Tim Pears’ finest novels are hymns to nature and keen-eyed examinations of the fabric of families or close-knit communities.
The English writer’s latest offering, “The Horseman,” has particular echoes with his prizewinning debut “In the Place of Fallen Leaves” (1993) and “Landed” (2010): All follow young protagonists growing up on or around farms.
However, this new novel, Pears’ eighth, is Book 1 in a historical trilogy, and as such it feels weightier than do its predecessors: substantial enough to be a stand-alone novel and a vital first installment. Pears steadily and satisfyingly branches out, unfurling his canvas and introducing characters we want to see more of, plus a raft of unresolved issues and emotions.
As with past work, Pears sets his drama in the southwest of England. It is 1911, and an entire rural society remains cocooned from urban crises and mounting international tension.
Shy, taciturn Leo Sercombe lives with his family on Lord Prideaux’s estate. He is a poor pupil but a talented horse rider. Out of class, he helps his father, a farmer and carter, toiling in the fields or tending the horses.
Soon his enthusiasm for horses reaches the Lord’s groom: “Another Sercombe with equine blood in his bones, so they say.” That enthusiasm is also noted by the lord’s daughter, Charlotte, also aged 12 and also a rider. After a frosty start, the pair become close, forming a bond after holding a vigil for Charlotte’s dying horse. But when they start to meet in secret, Leo oversteps a social boundary and plays a dangerous game with dire consequences.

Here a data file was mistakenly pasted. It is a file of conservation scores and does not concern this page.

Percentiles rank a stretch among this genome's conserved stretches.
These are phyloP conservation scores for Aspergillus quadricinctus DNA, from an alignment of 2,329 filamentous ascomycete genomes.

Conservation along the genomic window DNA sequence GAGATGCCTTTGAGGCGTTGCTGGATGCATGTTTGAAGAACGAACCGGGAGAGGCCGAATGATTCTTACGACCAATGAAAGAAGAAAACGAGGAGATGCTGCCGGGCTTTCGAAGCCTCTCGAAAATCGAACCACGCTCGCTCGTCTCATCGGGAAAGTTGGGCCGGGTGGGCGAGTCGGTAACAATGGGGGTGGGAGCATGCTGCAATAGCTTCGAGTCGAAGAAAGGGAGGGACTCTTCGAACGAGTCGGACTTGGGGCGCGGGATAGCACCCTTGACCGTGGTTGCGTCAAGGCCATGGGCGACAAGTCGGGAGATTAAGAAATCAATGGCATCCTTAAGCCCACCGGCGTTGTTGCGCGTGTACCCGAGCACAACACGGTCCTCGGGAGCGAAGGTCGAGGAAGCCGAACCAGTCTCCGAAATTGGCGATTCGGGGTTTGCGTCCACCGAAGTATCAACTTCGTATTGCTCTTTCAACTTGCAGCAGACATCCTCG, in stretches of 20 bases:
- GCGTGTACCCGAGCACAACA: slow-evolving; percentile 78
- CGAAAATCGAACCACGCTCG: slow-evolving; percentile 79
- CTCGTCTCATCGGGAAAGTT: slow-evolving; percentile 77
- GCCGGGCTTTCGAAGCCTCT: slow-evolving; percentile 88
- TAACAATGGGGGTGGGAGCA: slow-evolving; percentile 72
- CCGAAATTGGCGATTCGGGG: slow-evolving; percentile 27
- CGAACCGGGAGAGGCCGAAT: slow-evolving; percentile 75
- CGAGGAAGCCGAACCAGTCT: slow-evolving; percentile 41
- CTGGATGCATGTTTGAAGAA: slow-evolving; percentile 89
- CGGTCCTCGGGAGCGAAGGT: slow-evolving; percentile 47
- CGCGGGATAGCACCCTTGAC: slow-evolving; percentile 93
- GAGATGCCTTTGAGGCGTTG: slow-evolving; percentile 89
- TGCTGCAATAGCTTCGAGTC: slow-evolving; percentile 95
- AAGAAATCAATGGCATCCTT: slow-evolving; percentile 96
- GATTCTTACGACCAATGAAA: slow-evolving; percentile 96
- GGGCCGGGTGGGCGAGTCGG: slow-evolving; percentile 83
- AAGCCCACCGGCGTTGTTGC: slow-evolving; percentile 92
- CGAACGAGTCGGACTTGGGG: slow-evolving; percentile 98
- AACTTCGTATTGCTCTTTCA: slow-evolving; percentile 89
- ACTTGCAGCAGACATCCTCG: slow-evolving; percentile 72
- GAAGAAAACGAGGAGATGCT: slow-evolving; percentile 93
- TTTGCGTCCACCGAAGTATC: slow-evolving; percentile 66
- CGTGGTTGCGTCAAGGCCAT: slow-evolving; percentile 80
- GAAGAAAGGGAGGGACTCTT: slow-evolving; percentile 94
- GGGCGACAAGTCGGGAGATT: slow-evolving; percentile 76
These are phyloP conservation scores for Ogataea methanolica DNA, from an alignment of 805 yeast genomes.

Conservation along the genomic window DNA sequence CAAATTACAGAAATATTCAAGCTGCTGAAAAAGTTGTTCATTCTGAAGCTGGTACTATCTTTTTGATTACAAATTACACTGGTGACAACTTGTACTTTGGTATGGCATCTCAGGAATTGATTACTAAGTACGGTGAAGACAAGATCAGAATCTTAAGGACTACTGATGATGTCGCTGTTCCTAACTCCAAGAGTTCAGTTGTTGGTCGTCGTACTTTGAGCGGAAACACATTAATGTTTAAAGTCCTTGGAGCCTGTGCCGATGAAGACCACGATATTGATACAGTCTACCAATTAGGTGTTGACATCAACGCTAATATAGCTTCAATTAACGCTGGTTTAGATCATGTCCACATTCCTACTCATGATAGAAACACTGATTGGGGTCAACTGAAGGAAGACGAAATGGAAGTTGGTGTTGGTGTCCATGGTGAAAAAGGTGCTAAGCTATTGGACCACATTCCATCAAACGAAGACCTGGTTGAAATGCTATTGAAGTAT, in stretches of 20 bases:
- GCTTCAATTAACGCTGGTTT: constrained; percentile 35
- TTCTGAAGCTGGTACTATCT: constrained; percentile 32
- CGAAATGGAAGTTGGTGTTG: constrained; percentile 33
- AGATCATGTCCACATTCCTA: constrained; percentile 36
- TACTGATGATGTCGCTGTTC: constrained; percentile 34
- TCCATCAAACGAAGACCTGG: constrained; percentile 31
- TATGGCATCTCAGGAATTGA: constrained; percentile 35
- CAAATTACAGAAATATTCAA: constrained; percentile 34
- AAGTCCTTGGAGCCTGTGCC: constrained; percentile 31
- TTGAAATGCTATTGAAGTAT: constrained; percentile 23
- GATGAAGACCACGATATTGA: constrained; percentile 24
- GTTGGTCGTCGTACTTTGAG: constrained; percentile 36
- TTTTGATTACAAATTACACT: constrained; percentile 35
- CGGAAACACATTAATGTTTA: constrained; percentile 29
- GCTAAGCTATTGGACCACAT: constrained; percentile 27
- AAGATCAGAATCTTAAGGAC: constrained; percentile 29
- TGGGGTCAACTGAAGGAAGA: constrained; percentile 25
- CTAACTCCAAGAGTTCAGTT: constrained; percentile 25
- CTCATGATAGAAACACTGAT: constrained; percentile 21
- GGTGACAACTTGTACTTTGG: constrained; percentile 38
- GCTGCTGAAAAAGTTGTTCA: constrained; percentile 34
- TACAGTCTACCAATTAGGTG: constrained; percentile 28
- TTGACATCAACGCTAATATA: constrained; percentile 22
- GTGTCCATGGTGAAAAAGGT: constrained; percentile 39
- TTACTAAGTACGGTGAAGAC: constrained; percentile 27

Pears’ novels are not pacey page-turners. Instead of grand set pieces, he prefers a series of incidents, some highly charged, others just sharply realized. Many descriptions of aspects of country life threaten to halt the narrative. Here, Pears provides an abundance: horses racing, mowing fields, giving birth; fairs, harvests, livestock auctions; flora, fauna, farmers.
But it seems churlish to fault Pears for these scenes and images because he does them so well. Most memorable are the more cruel interludes — pheasant hunts, ferrets down rabbit burrows, pig slaughters and carve-ups — all of which jolt us after quieter, gentler stretches.
Equally arresting are Pears’ ground-down characters, such as Dunstone, the estate’s vagabond (“He was neither young nor old, and he was both”) or “bibbling fool” Isaiah.
As with Thomas Hardy’s pastoral pockets of Wessex, Pears delineates a specific topography, conveys a rough-and-smooth mode of living and gives voice to an all-important manner of speaking. His lucid prose is peppered with colorful regional dialect. Leo is a “yay-nay” preoccupied with “pad-nags.” Characters are zart and twily; they meech off and get the crinkum-crankums.
Two of those characters matter. Leo and Charlotte come alive through the subtle gestures and intimations that form their burgeoning and illicit friendship. The lay of Pears’ land is the other main delight of this beautiful and engaging novel.
Bring on the second act.
Malcolm Forbes has written for the Times Literary Supplement, the Economist and the Daily Beast. He lives in Edinburgh, Scotland.
By: Tim Pears.
Publisher: Bloomsbury, 302 pages, $29.